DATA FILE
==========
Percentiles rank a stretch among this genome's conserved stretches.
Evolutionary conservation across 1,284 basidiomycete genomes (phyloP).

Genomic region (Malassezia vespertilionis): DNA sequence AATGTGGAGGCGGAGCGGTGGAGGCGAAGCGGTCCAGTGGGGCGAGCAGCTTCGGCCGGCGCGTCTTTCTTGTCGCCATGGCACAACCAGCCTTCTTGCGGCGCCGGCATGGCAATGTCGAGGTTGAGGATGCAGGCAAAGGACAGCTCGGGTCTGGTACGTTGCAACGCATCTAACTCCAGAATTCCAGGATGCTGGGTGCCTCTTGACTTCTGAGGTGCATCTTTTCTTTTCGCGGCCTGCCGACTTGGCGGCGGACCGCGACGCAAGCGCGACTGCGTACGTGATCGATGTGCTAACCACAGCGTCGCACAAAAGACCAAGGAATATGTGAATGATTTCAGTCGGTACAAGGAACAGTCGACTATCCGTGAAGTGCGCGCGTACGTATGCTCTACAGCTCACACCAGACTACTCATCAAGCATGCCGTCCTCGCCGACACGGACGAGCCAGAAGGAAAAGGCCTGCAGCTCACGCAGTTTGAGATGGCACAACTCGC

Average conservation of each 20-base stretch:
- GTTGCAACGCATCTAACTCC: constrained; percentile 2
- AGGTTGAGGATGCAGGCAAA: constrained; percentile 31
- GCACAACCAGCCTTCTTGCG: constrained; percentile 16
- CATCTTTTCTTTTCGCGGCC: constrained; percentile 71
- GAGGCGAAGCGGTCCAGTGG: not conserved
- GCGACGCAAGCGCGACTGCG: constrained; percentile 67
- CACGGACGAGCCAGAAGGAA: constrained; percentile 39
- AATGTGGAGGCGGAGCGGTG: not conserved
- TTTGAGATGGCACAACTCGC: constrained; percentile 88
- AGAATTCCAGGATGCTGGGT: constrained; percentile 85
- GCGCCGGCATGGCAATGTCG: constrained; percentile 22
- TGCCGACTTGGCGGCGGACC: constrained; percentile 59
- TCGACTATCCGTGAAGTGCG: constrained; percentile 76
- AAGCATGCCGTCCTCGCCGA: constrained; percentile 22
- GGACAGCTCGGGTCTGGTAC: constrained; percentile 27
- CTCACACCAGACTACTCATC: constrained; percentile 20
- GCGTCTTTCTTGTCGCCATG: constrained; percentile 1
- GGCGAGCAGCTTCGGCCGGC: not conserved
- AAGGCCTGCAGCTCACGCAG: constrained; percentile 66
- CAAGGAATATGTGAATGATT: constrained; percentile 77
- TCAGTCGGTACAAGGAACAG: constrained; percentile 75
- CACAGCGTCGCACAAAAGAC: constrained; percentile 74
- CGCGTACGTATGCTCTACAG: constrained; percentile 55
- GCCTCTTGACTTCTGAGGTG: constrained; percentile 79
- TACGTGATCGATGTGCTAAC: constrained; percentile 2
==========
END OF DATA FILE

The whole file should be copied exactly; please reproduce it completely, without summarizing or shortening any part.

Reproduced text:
Percentiles rank a stretch among this genome's conserved stretches.
Evolutionary conservation across 1,284 basidiomycete genomes (phyloP).

Genomic region (Malassezia vespertilionis): DNA sequence AATGTGGAGGCGGAGCGGTGGAGGCGAAGCGGTCCAGTGGGGCGAGCAGCTTCGGCCGGCGCGTCTTTCTTGTCGCCATGGCACAACCAGCCTTCTTGCGGCGCCGGCATGGCAATGTCGAGGTTGAGGATGCAGGCAAAGGACAGCTCGGGTCTGGTACGTTGCAACGCATCTAACTCCAGAATTCCAGGATGCTGGGTGCCTCTTGACTTCTGAGGTGCATCTTTTCTTTTCGCGGCCTGCCGACTTGGCGGCGGACCGCGACGCAAGCGCGACTGCGTACGTGATCGATGTGCTAACCACAGCGTCGCACAAAAGACCAAGGAATATGTGAATGATTTCAGTCGGTACAAGGAACAGTCGACTATCCGTGAAGTGCGCGCGTACGTATGCTCTACAGCTCACACCAGACTACTCATCAAGCATGCCGTCCTCGCCGACACGGACGAGCCAGAAGGAAAAGGCCTGCAGCTCACGCAGTTTGAGATGGCACAACTCGC

Average conservation of each 20-base stretch:
- GTTGCAACGCATCTAACTCC: constrained; percentile 2
- AGGTTGAGGATGCAGGCAAA: constrained; percentile 31
- GCACAACCAGCCTTCTTGCG: constrained; percentile 16
- CATCTTTTCTTTTCGCGGCC: constrained; percentile 71
- GAGGCGAAGCGGTCCAGTGG: not conserved
- GCGACGCAAGCGCGACTGCG: constrained; percentile 67
- CACGGACGAGCCAGAAGGAA: constrained; percentile 39
- AATGTGGAGGCGGAGCGGTG: not conserved
- TTTGAGATGGCACAACTCGC: constrained; percentile 88
- AGAATTCCAGGATGCTGGGT: constrained; percentile 85
- GCGCCGGCATGGCAATGTCG: constrained; percentile 22
- TGCCGACTTGGCGGCGGACC: constrained; percentile 59
- TCGACTATCCGTGAAGTGCG: constrained; percentile 76
- AAGCATGCCGTCCTCGCCGA: constrained; percentile 22
- GGACAGCTCGGGTCTGGTAC: constrained; percentile 27
- CTCACACCAGACTACTCATC: constrained; percentile 20
- GCGTCTTTCTTGTCGCCATG: constrained; percentile 1
- GGCGAGCAGCTTCGGCCGGC: not conserved
- AAGGCCTGCAGCTCACGCAG: constrained; percentile 66
- CAAGGAATATGTGAATGATT: constrained; percentile 77
- TCAGTCGGTACAAGGAACAG: constrained; percentile 75
- CACAGCGTCGCACAAAAGAC: constrained; percentile 74
- CGCGTACGTATGCTCTACAG: constrained; percentile 55
- GCCTCTTGACTTCTGAGGTG: constrained; percentile 79
- TACGTGATCGATGTGCTAAC: constrained; percentile 2